Elgar Parishad event: Court questions police in one case, hears plea in another

In the Delhi High Court, the bench of Justices S Muralidhar and Vinod Goel directed that Navlakha be kept under police guard at the same place from where he was picked up, and not be allowed to contact any person other than his lawyer.

By: Express News Service | Chandigarh, New Delhi | Updated: August 29, 2018 4:49:37 am
Elgar Parishad event: Court questions police in one case, hears plea in another Lawyer-activist Sudha Bharadwaj in Faridabad; civil liberties activist Gautam Navlakha in Delhi, Tuesday. (Express Photo)

The Delhi High Court stayed until Wednesday the transit remand for civil liberties activist Gautam Navlakha, one of the five arrested by Pune police, observing that police have not been able to “satisfactorily” explain the offence he had been arrested for.

A decision on a transit remand for lawyer-activist Sudha Bharadwaj, also among the arrested, was awaited late Tuesday night with her lawyers making their arguments in the court of Chief Judicial Magistrate, Faridabad.

Earlier, Bharadwaj told the court that she had nothing to do with the incident for which she had been arrested. The FIR, she said, did not even name her and she was being harassed and arrested only because of her “ideology”.

In the Delhi High Court, the bench of Justices S Muralidhar and Vinod Goel directed that Navlakha be kept under police guard at the same place from where he was picked up, and not be allowed to contact any person other than his lawyer.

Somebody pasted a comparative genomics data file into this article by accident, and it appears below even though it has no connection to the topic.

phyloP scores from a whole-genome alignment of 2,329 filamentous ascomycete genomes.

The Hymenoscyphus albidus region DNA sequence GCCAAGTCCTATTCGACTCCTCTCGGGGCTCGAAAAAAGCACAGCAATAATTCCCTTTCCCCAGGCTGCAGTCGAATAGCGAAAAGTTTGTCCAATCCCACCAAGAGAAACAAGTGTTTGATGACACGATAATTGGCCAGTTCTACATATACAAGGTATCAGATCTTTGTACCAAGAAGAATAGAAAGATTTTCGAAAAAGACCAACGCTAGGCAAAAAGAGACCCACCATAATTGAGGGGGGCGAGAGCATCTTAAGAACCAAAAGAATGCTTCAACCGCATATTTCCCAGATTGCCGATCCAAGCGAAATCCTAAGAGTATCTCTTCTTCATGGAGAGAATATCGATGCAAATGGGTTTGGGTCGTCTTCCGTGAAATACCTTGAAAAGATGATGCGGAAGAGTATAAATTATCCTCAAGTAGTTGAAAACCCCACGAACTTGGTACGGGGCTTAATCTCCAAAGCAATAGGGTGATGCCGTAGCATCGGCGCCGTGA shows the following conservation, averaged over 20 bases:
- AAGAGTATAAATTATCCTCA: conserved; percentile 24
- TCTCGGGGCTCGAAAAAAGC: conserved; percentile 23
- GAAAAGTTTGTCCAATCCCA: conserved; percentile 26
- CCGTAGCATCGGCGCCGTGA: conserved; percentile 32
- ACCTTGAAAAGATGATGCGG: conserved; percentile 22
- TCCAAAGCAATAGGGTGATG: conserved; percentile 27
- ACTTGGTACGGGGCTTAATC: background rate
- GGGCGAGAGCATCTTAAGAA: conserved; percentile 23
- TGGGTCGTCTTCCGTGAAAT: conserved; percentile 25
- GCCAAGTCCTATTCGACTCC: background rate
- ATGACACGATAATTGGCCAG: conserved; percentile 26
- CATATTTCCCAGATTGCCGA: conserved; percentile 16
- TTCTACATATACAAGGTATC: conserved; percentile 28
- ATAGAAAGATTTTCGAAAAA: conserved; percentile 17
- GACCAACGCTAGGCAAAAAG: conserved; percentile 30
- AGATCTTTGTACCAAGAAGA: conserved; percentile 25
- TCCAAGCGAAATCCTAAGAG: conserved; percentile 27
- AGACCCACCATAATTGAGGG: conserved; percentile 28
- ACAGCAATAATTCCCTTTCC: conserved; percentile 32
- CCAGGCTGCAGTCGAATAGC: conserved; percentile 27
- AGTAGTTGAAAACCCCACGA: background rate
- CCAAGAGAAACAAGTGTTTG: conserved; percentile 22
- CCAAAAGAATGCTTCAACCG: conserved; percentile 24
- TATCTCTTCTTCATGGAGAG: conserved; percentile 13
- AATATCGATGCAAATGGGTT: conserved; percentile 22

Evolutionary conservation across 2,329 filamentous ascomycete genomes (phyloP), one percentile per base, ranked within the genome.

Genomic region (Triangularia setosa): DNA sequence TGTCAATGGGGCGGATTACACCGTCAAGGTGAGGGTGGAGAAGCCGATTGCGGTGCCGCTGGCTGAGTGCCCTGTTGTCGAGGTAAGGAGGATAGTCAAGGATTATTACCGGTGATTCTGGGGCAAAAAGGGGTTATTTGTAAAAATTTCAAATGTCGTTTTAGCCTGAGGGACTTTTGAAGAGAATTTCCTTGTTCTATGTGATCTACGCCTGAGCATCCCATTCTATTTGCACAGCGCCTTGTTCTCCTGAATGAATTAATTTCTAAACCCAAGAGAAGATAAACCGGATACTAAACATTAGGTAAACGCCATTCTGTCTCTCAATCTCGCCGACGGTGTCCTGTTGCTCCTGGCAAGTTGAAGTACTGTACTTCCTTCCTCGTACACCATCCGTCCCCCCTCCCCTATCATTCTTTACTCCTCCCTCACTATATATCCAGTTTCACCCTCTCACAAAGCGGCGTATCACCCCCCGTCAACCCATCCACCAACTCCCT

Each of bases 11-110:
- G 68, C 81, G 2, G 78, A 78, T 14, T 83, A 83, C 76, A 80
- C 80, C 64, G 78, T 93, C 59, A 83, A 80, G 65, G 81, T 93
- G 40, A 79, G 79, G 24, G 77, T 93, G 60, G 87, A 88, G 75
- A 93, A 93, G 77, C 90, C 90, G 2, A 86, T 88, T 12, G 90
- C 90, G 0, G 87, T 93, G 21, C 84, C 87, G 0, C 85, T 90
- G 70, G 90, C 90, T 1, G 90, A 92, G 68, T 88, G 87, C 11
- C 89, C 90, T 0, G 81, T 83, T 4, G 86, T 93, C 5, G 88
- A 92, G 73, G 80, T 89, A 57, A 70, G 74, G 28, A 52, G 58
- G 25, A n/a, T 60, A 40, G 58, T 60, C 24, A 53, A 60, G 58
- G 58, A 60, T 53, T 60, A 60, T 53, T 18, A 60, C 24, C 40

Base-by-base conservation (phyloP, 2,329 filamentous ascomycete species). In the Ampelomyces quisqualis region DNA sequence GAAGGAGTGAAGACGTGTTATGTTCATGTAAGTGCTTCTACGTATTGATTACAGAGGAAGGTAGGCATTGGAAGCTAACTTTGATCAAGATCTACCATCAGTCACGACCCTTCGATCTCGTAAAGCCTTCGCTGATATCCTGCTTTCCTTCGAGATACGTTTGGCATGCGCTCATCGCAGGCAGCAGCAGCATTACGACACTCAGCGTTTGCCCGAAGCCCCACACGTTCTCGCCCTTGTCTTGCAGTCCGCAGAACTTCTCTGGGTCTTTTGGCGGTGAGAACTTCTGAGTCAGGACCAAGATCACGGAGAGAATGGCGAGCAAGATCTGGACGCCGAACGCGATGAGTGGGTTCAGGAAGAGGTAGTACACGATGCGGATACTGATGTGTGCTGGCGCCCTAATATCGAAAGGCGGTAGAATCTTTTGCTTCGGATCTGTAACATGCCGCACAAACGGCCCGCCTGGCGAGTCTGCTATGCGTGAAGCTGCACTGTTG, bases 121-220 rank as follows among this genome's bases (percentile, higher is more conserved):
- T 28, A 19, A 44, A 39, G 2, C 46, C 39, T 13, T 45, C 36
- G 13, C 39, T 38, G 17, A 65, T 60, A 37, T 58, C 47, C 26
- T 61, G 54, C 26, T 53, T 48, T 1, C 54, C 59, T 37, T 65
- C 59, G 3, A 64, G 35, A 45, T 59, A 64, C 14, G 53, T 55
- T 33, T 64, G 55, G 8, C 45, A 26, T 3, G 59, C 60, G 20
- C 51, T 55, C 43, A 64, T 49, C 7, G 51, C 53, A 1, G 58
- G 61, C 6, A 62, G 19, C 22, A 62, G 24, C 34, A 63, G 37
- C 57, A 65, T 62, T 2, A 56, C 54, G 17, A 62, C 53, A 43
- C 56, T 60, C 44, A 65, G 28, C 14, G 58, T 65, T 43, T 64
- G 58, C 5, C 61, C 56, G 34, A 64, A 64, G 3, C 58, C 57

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The bench questioned how Pune police managed to get a transit remand from a Delhi court without any local witness. The bench directed that translations of the police documents in Marathi be produced before it by Wednesday.

Shortly after his arrest, Navlakha was produced in a Saket court which allowed police to take him away and present him before a Pune court before August 30. The High Court wondered how a person arrested at 2.15 pm could be produced in court so quickly and a transit remand obtained. It also questioned how the FIR, lodged in Marathi, was read out to the lower court judge.

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In Bharadwaj’s case, her lawyers were waging a court room battle. In a habeas corpus plea before the Punjab and Haryana High Court, they said that certain documents given to the detainee were in Marathi, a language that she and her lawyers did not know. They sought relief on the same lines of the Delhi High Court order in Navlakha’s case.

In an order late evening, Justice Arvind Singh Sangwan said that in case the police produce Bharadwaj before a magistrate for her transit remand, the order for it will be passed only after going through the contents of the FIR and recording the finding that relevant provisions of law have been complied with by police.

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He directed that until the magistrate concerned passed the order, Bharadwaj will be kept at her home from where from she was arrested. The Haryana Advocate General was directed by the High Court to communicate the order to the authorities for compliance.

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“It is directed that in case the detenue is produced before the concerned Ilaqa Magistrate/Duty Magistrate/Chief Judicial Magistrate, Faridabad, the order granting transit remand will be passed after going through the contents of the FIR and recording a finding that the provisions of Sections 41 and 50 of the Criminal Procedure Code have been compiled with,” Justice Sangwan said while adjourning the case for August 31.

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